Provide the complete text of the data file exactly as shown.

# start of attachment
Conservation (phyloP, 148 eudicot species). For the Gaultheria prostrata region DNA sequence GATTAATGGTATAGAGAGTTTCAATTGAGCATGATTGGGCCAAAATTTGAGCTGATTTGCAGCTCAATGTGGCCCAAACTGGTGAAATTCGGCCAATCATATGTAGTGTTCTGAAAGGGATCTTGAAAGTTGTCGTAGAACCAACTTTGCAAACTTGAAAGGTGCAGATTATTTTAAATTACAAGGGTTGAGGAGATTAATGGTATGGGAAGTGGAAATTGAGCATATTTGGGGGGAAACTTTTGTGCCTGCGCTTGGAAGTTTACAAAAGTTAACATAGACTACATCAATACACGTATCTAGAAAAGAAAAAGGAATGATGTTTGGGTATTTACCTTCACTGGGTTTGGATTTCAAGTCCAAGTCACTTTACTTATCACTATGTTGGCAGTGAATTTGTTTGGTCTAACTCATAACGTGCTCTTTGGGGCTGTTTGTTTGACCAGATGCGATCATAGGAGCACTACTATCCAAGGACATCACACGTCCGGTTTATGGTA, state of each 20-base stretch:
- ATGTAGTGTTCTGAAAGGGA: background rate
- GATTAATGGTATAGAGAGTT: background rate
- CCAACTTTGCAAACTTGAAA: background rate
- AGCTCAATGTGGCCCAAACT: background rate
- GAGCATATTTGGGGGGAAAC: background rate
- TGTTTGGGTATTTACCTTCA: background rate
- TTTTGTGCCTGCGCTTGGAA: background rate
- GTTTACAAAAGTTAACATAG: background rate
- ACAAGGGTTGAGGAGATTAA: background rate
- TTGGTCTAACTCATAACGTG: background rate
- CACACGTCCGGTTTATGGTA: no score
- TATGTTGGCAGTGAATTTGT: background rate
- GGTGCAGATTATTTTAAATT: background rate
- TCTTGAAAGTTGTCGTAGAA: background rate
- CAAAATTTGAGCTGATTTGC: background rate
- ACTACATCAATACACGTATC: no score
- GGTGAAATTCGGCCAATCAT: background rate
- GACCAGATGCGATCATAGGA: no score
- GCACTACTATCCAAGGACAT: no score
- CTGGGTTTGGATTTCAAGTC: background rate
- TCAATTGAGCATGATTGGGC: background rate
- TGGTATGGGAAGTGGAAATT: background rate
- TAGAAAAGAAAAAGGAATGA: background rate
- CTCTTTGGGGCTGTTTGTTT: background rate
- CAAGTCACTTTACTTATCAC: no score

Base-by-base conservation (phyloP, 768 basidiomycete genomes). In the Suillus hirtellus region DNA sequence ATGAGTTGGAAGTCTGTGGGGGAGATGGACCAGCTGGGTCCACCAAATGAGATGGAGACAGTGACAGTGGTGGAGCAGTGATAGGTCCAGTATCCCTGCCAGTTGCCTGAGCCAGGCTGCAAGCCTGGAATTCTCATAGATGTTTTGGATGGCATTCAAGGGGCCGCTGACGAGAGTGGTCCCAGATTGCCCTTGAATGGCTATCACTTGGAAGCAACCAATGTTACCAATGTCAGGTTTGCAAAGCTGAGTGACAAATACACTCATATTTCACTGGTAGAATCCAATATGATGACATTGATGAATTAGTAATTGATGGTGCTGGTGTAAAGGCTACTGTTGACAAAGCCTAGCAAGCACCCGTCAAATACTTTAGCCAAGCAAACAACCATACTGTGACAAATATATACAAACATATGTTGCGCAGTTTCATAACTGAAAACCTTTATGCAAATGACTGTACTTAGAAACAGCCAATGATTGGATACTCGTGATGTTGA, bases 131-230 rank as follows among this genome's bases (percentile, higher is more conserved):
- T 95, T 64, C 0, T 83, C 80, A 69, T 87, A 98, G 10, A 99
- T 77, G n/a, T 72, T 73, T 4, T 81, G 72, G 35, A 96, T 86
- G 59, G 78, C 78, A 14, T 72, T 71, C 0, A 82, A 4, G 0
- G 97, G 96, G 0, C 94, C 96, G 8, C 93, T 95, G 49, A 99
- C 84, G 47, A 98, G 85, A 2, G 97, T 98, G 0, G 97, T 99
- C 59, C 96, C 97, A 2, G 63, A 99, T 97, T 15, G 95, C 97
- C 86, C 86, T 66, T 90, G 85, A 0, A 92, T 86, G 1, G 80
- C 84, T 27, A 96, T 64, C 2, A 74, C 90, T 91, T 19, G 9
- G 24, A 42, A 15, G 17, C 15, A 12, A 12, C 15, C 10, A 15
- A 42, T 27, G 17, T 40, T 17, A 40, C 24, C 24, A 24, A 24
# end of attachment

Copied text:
Conservation (phyloP, 148 eudicot species). For the Gaultheria prostrata region DNA sequence GATTAATGGTATAGAGAGTTTCAATTGAGCATGATTGGGCCAAAATTTGAGCTGATTTGCAGCTCAATGTGGCCCAAACTGGTGAAATTCGGCCAATCATATGTAGTGTTCTGAAAGGGATCTTGAAAGTTGTCGTAGAACCAACTTTGCAAACTTGAAAGGTGCAGATTATTTTAAATTACAAGGGTTGAGGAGATTAATGGTATGGGAAGTGGAAATTGAGCATATTTGGGGGGAAACTTTTGTGCCTGCGCTTGGAAGTTTACAAAAGTTAACATAGACTACATCAATACACGTATCTAGAAAAGAAAAAGGAATGATGTTTGGGTATTTACCTTCACTGGGTTTGGATTTCAAGTCCAAGTCACTTTACTTATCACTATGTTGGCAGTGAATTTGTTTGGTCTAACTCATAACGTGCTCTTTGGGGCTGTTTGTTTGACCAGATGCGATCATAGGAGCACTACTATCCAAGGACATCACACGTCCGGTTTATGGTA, state of each 20-base stretch:
- ATGTAGTGTTCTGAAAGGGA: background rate
- GATTAATGGTATAGAGAGTT: background rate
- CCAACTTTGCAAACTTGAAA: background rate
- AGCTCAATGTGGCCCAAACT: background rate
- GAGCATATTTGGGGGGAAAC: background rate
- TGTTTGGGTATTTACCTTCA: background rate
- TTTTGTGCCTGCGCTTGGAA: background rate
- GTTTACAAAAGTTAACATAG: background rate
- ACAAGGGTTGAGGAGATTAA: background rate
- TTGGTCTAACTCATAACGTG: background rate
- CACACGTCCGGTTTATGGTA: no score
- TATGTTGGCAGTGAATTTGT: background rate
- GGTGCAGATTATTTTAAATT: background rate
- TCTTGAAAGTTGTCGTAGAA: background rate
- CAAAATTTGAGCTGATTTGC: background rate
- ACTACATCAATACACGTATC: no score
- GGTGAAATTCGGCCAATCAT: background rate
- GACCAGATGCGATCATAGGA: no score
- GCACTACTATCCAAGGACAT: no score
- CTGGGTTTGGATTTCAAGTC: background rate
- TCAATTGAGCATGATTGGGC: background rate
- TGGTATGGGAAGTGGAAATT: background rate
- TAGAAAAGAAAAAGGAATGA: background rate
- CTCTTTGGGGCTGTTTGTTT: background rate
- CAAGTCACTTTACTTATCAC: no score

Base-by-base conservation (phyloP, 768 basidiomycete genomes). In the Suillus hirtellus region DNA sequence ATGAGTTGGAAGTCTGTGGGGGAGATGGACCAGCTGGGTCCACCAAATGAGATGGAGACAGTGACAGTGGTGGAGCAGTGATAGGTCCAGTATCCCTGCCAGTTGCCTGAGCCAGGCTGCAAGCCTGGAATTCTCATAGATGTTTTGGATGGCATTCAAGGGGCCGCTGACGAGAGTGGTCCCAGATTGCCCTTGAATGGCTATCACTTGGAAGCAACCAATGTTACCAATGTCAGGTTTGCAAAGCTGAGTGACAAATACACTCATATTTCACTGGTAGAATCCAATATGATGACATTGATGAATTAGTAATTGATGGTGCTGGTGTAAAGGCTACTGTTGACAAAGCCTAGCAAGCACCCGTCAAATACTTTAGCCAAGCAAACAACCATACTGTGACAAATATATACAAACATATGTTGCGCAGTTTCATAACTGAAAACCTTTATGCAAATGACTGTACTTAGAAACAGCCAATGATTGGATACTCGTGATGTTGA, bases 131-230 rank as follows among this genome's bases (percentile, higher is more conserved):
- T 95, T 64, C 0, T 83, C 80, A 69, T 87, A 98, G 10, A 99
- T 77, G n/a, T 72, T 73, T 4, T 81, G 72, G 35, A 96, T 86
- G 59, G 78, C 78, A 14, T 72, T 71, C 0, A 82, A 4, G 0
- G 97, G 96, G 0, C 94, C 96, G 8, C 93, T 95, G 49, A 99
- C 84, G 47, A 98, G 85, A 2, G 97, T 98, G 0, G 97, T 99
- C 59, C 96, C 97, A 2, G 63, A 99, T 97, T 15, G 95, C 97
- C 86, C 86, T 66, T 90, G 85, A 0, A 92, T 86, G 1, G 80
- C 84, T 27, A 96, T 64, C 2, A 74, C 90, T 91, T 19, G 9
- G 24, A 42, A 15, G 17, C 15, A 12, A 12, C 15, C 10, A 15
- A 42, T 27, G 17, T 40, T 17, A 40, C 24, C 24, A 24, A 24